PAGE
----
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Farrell Fan wrote: "...yet again we have that tired cliche of operatic set designers -- a stage dominated by a huge staircase"

While there are some opera where stairs are appropriate--"Lucia" for example, for the mad scene, "Romeo and Juliet"--gratuitous stairs have infested opera stages for a number of years. What seems to be replacing the stairs, though, are chairs. Hanging from the walls, from the stage ceiling, tipped over on the floor--chairs as symbols of something. But not chairs to sit on. Odd, but that's the world of oprera design in this century.

and further "What was unprecedented about the dance, in my experience, was that I heard not a single embarrassed giggle in the audience while it was going on."

The production team must have done an excellent job (not to mention Ms. Lappalainen)--or perhaps NYCO audiences are more sophisticated than in the past. Often when the Dance of the Seven Veils begins, one can hear a lot of emphatic "clicks" as wives shut opera glasses that husbands are opening for the first time that evening.

Regarding the artist who portrays Salome, Richard Strauss had imagined 'a 16-year-old princess with the voice of Isolde'. Since there aren't many of those paragons available, a dancer often substitutes during the Dance of the Seven Veils.

"Take it off" is better than a number of things that could have been yelled--"Put it back on" for example. Opera audiences seem to be more vocally demonstrative than others and for "Salome" especially. It is done as one huge, 80-plus minute act that begins at a very high dramatic level and goes into the dramatic stratosphere. The tension in the audience by the end (brimming bladders notwithstanding) is very high. The only other operatic experience that matches it is when "The Flying Dutchman" is given without intermission.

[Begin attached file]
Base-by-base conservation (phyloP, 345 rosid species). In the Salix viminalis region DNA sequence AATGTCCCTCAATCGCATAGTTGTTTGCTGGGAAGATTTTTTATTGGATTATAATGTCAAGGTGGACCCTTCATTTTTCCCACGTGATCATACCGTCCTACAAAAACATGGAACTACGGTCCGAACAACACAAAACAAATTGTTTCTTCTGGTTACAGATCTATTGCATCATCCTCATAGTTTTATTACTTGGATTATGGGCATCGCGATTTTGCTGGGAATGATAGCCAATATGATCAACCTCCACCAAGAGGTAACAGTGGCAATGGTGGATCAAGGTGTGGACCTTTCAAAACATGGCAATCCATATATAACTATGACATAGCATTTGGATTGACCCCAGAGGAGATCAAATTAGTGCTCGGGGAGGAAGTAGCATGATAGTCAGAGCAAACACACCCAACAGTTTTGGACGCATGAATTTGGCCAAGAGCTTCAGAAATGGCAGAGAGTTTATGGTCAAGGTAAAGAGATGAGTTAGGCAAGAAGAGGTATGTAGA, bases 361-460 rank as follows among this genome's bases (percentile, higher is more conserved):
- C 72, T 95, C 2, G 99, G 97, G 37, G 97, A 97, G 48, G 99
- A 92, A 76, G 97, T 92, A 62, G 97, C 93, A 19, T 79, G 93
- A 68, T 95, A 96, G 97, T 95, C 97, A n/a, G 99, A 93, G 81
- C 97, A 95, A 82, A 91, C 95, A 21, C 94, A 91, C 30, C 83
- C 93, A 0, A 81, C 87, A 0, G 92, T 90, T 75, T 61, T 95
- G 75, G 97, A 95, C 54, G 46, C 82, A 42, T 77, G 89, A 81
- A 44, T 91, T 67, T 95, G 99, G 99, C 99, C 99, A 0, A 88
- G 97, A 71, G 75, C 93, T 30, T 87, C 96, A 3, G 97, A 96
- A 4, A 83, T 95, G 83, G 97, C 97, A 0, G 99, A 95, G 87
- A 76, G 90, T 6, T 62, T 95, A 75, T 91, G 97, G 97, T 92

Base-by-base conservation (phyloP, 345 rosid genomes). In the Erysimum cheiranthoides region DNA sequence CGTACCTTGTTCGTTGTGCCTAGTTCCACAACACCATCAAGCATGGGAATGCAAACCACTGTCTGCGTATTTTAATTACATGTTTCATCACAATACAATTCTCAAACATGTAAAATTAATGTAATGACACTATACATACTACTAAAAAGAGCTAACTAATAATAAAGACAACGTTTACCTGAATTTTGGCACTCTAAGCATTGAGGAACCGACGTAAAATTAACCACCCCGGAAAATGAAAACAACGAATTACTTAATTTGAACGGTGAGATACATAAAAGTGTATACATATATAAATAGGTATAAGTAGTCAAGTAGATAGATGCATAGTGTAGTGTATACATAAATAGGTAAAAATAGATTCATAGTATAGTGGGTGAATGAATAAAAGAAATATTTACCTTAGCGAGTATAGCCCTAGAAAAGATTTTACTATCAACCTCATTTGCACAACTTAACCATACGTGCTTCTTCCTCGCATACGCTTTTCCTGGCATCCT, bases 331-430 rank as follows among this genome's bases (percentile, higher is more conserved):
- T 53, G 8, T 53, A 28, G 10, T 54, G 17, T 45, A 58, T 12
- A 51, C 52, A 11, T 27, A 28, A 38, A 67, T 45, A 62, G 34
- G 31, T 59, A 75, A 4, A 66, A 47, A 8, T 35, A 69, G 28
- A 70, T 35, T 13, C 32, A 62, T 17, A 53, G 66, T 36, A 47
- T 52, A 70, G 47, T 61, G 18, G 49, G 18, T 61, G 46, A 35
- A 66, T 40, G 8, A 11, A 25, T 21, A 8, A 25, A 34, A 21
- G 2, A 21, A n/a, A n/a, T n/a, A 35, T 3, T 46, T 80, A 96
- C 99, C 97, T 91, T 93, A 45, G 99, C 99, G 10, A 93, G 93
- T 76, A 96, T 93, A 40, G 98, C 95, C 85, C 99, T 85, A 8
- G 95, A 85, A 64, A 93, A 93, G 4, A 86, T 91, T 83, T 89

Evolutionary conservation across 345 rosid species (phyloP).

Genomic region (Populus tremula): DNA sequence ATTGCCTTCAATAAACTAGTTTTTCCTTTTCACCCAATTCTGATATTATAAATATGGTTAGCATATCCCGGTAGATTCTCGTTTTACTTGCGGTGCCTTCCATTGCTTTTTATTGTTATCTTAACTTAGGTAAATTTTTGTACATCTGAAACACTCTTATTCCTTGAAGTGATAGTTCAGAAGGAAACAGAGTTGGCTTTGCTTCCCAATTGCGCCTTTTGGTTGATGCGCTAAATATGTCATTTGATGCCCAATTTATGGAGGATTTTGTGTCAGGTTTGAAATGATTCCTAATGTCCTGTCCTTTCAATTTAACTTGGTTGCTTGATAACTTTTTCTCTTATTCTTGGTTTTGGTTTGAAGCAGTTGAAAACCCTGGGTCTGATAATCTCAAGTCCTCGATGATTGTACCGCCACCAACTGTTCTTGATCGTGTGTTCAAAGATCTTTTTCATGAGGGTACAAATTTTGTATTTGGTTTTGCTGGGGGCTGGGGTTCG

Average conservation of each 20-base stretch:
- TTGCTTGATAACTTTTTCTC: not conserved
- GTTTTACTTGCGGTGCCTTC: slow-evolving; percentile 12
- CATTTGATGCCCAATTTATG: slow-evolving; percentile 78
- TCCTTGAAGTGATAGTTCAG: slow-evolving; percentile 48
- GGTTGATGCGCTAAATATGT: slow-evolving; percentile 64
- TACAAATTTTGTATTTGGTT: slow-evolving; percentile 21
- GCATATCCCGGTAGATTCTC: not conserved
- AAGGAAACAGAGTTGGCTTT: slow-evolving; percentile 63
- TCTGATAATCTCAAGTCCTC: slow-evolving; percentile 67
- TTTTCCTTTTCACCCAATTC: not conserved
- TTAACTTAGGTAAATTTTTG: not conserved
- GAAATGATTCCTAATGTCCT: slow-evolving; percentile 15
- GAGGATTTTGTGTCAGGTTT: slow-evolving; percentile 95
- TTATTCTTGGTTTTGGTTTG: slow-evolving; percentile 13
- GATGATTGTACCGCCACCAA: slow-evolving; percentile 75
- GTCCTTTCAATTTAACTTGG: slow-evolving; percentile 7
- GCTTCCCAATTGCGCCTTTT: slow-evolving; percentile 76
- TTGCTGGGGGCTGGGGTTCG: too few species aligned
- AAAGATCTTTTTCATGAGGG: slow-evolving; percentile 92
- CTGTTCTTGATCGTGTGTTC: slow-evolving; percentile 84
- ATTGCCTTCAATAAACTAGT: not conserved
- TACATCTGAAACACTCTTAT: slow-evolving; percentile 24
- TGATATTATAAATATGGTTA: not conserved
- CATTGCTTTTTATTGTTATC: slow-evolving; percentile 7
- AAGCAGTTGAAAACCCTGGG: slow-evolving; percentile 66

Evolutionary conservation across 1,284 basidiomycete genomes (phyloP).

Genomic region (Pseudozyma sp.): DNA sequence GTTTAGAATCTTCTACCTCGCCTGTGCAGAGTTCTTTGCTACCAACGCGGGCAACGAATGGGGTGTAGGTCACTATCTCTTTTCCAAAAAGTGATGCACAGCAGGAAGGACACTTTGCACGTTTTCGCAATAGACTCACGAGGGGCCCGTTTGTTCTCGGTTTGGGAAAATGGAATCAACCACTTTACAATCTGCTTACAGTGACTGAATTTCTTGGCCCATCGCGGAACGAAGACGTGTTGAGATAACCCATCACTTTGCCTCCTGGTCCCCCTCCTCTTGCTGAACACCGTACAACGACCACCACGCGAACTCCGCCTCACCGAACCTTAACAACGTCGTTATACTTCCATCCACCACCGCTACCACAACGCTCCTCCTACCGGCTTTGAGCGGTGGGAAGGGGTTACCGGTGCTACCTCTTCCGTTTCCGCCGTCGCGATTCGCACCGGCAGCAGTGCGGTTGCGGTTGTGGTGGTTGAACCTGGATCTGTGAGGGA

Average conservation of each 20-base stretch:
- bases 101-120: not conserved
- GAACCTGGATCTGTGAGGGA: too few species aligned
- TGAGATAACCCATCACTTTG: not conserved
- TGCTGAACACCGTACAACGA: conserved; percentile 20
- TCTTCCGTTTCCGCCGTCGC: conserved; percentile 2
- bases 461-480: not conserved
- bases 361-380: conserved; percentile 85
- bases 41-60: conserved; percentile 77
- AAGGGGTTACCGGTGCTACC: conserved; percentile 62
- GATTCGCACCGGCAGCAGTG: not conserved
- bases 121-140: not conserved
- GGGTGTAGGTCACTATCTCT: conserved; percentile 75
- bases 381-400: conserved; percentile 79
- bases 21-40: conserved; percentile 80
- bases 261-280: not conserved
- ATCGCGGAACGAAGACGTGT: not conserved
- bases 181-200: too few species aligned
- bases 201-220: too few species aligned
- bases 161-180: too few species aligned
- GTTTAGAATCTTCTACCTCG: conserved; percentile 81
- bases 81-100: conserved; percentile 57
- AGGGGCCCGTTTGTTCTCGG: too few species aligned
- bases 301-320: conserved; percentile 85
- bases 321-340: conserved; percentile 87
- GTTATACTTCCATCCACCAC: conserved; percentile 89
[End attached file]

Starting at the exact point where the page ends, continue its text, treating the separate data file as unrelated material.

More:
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Wasn't it Lydia Sokolova who discovered that she actually had a good voice after she retired from Diaghilev, and Arnold Haskell was predicting that she might someday essay Salome? To my knowledge, whoever it was never did, but it's a fun thought - what if today's ballerinas discovered that they could hack opera. I wonder who would be good in what?;) (Heads for the nearest foxhole)

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I think both she and Sokolova went into musical comedy after they retired from the ballet stage. Sokolova mostly directed, but she did perform in the London production of On Your Toes; I believe that Nikitina was technically secure enough to perform Gilbert & Sullivan's Princess Ida in the title role. I have heard a recording of her singing "O Goddess wise", the hymn to Minerva, from that opera, on radio, and she sounded pretty good, even with the limitations on recording technology in those days. (Incidentally, that hymn is Jasper's Dance in "Pineapple Poll!:) )